A study in the Aug. 1 issue of the journal Sleep indicates that children have an increased risk of developing obstructive sleep apnea (OSA) if they have at least one sibling who has been diagnosed with the sleep disorder.
Results indicate that after accounting for socioeconomic status, age, and geographic region, the sibling risk of pediatric OSA was extremely high, with a standardized incidence ratio of 33.2 in boys and 40.5 in girls who had at least one sibling with an OSA diagnosis. A total of 854 boys and 627 girls who were 18 years of age or younger had a first hospital diagnosis of pediatric OSA during the study period; there was no significant gender difference in the incidence rate of OSA among those with a sibling history of the sleep disorder.
According to principal investigator Danielle Friberg, MD, senior surgeon in the ENT department at Karolinska Institute in Stockholm, Sweden, early intervention can help prevent the potentially severe consequences of OSA in children.
"Early diagnosis and treatment is important to avoid complications such as learning difficulties, 'failure to thrive,' serious cardiovascular complications and even death," said Friberg.
The individual study population was siblings born between 1978 and 1986, and the study included hospital data on all children in Sweden – 2.7 million individuals - during the study follow-up period between 1997 and 2004. Children 18 years of age and younger were divided into sibling groups, and the presence or absence of a primary hospital diagnosis of pediatric OSA during the follow-up period was determined for each individual. Then children were categorized as positive or negative for sibling OSA based on the presence of the disorder in at least one of their siblings. The incidence rates were computed using standardized incidence ratios with 95-percent confidence intervals. Reference groups were boys and girls with two or more unaffected siblings.
The study also examined the sibling risk of adenotonsillar hypertrophy, an important risk factor for pediatric OSA. A total of 13,656 boys and 11,648 girls had a first hospital diagnosis of hypertrophy of the tonsils, or hypertrophy of the adenoids and tonsils. The overall standardized incidence ratios for adenotonsillar hypertrophy among those who had at least one affected sibling were 4.53 for boys and 4.94 for girls. Although this familial risk was much lower than in the group with OSA, the authors report that the increase was highly significant and the numbers of children were much larger than in the OSA group.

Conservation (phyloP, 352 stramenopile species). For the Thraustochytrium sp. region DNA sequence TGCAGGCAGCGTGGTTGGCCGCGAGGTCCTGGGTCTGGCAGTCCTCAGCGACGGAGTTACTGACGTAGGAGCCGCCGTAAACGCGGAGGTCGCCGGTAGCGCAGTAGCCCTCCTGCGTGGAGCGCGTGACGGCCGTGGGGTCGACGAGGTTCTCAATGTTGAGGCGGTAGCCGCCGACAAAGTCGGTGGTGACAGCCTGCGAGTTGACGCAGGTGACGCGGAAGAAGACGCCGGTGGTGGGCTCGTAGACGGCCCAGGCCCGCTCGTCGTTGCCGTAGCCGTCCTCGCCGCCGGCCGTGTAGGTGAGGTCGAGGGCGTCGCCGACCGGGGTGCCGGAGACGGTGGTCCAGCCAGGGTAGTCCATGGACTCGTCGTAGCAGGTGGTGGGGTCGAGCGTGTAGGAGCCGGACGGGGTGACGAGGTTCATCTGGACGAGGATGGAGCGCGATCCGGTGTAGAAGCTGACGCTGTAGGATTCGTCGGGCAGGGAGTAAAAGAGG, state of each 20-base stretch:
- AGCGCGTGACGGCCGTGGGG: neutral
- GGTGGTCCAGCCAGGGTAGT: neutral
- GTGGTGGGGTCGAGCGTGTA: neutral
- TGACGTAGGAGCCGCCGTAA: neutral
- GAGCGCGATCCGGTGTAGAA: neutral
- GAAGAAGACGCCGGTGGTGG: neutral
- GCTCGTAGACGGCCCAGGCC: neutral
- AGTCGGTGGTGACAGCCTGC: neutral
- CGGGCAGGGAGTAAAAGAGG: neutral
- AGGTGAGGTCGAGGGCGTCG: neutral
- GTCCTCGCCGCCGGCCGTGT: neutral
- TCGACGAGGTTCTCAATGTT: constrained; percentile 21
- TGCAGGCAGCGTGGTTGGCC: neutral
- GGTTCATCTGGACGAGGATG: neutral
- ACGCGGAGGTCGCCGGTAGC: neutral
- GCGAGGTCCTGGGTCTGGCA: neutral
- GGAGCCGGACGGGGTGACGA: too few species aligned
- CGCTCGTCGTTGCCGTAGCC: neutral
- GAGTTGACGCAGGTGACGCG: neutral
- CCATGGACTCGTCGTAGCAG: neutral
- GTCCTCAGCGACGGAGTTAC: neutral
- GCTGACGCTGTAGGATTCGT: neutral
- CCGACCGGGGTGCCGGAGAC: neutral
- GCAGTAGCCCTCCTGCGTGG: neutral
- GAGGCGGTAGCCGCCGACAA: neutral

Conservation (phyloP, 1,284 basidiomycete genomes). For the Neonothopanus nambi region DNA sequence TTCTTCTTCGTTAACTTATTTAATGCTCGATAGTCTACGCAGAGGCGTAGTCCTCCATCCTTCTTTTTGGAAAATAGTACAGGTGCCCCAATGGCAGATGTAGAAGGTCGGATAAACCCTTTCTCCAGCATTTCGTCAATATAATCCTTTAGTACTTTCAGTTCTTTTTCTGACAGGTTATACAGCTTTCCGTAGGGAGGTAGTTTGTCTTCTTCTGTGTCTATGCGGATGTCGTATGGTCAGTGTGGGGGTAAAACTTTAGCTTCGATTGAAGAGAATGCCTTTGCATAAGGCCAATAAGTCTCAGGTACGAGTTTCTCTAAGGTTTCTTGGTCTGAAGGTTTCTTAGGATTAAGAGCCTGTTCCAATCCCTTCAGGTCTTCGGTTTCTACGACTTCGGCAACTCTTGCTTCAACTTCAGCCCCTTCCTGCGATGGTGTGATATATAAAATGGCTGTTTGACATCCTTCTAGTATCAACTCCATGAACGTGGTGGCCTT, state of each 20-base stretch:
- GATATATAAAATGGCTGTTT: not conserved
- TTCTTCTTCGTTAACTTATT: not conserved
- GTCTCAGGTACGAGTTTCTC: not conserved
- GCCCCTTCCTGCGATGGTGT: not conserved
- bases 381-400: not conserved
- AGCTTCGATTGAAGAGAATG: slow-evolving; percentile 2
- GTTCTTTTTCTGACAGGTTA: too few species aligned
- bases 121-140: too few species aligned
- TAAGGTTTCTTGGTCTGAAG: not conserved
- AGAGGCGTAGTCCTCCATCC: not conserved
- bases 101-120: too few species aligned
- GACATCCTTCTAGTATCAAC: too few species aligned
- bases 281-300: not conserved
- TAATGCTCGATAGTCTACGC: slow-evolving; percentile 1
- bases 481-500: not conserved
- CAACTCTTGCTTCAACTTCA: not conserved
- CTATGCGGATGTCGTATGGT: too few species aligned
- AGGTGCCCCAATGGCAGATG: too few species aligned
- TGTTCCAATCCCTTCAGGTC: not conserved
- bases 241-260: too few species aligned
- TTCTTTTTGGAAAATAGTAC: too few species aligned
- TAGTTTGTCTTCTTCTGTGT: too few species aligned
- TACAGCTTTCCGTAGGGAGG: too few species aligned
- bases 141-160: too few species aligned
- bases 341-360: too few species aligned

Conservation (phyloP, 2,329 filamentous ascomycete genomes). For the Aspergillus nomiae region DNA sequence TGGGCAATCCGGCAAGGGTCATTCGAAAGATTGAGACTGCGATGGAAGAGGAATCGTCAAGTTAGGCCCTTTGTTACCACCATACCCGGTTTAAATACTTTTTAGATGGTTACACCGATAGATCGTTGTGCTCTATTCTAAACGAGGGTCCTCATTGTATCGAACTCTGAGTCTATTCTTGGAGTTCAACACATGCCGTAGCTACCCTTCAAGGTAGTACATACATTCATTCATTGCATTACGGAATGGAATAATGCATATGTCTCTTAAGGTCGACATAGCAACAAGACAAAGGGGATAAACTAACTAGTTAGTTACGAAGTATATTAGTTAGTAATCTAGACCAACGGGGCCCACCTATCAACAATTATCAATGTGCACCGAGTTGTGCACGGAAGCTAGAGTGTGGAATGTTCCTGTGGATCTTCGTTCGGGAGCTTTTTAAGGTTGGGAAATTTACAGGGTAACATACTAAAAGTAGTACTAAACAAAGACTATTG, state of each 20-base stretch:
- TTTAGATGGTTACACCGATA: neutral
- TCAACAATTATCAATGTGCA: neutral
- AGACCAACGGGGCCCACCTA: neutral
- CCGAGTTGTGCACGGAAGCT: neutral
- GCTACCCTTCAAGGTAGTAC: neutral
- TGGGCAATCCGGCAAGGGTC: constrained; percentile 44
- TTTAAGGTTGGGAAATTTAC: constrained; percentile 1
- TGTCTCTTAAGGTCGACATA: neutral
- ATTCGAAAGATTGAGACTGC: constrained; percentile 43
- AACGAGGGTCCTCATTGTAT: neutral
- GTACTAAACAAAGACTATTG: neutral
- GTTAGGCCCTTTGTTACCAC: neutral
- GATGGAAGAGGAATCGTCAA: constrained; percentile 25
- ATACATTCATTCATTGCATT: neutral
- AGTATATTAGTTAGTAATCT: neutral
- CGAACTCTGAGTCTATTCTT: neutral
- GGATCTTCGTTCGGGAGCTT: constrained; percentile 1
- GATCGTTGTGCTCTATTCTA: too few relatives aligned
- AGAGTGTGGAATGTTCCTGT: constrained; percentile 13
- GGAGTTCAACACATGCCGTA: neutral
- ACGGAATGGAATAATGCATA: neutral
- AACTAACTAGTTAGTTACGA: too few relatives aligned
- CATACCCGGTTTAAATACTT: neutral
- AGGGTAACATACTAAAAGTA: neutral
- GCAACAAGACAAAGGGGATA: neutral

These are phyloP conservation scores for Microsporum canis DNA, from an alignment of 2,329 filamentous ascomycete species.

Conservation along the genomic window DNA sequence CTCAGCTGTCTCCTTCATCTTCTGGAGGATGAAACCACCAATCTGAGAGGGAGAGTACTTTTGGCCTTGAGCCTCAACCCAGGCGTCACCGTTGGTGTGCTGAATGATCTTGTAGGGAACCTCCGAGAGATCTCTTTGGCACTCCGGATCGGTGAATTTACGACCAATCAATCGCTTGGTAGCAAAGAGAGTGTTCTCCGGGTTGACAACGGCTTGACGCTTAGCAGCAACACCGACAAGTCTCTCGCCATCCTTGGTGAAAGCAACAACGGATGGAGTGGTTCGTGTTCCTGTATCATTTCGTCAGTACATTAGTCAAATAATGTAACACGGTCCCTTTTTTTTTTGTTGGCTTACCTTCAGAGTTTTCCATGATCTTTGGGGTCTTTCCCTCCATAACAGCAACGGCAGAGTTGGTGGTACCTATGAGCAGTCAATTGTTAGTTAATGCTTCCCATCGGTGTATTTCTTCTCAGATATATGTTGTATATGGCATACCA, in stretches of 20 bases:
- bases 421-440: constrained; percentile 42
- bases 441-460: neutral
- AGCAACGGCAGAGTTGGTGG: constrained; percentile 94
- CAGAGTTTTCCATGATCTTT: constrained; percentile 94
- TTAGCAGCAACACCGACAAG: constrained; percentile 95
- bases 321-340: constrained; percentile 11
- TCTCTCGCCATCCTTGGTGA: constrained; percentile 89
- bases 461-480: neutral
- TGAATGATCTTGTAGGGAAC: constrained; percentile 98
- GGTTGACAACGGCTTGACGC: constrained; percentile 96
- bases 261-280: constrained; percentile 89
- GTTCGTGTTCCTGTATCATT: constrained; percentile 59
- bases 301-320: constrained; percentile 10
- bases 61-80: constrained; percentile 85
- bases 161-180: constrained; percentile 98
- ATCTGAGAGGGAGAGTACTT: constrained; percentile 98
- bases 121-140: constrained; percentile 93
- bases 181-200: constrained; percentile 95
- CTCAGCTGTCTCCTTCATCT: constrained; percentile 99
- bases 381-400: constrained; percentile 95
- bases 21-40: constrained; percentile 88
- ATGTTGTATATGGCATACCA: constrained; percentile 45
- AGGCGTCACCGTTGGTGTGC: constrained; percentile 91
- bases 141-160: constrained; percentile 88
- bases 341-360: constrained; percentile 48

The American Academy of Sleep Medicine reports that the prevalence of OSA is approximately two percent in otherwise healthy young children. OSA occurs when soft tissue in the back of the throat collapses and blocks the airway during sleep. Most children with OSA have a history of snoring that tends to be loud and may include obvious pauses in breathing and gasps for breath. Parents often notice that the child seems to be working hard to breathe during sleep.
According to the authors, the increased risks for both OSA and adenotonsillar hypertrophy could be an expression of genetic or shared environmental mechanisms. Recent genetic studies of both adult and pediatric patients with OSA indicate that genetic mechanisms do play an important role. Possible environmental factors include the increased medical awareness of sleep disordered breathing over time, both among parents and doctors.
The authors recommend that medical providers ask about sleep-related symptoms in siblings when children present with clinical signs or symptoms of OSA.
Materials provided by American Academy of Sleep Medicine. Note: Content may be edited for style and length.
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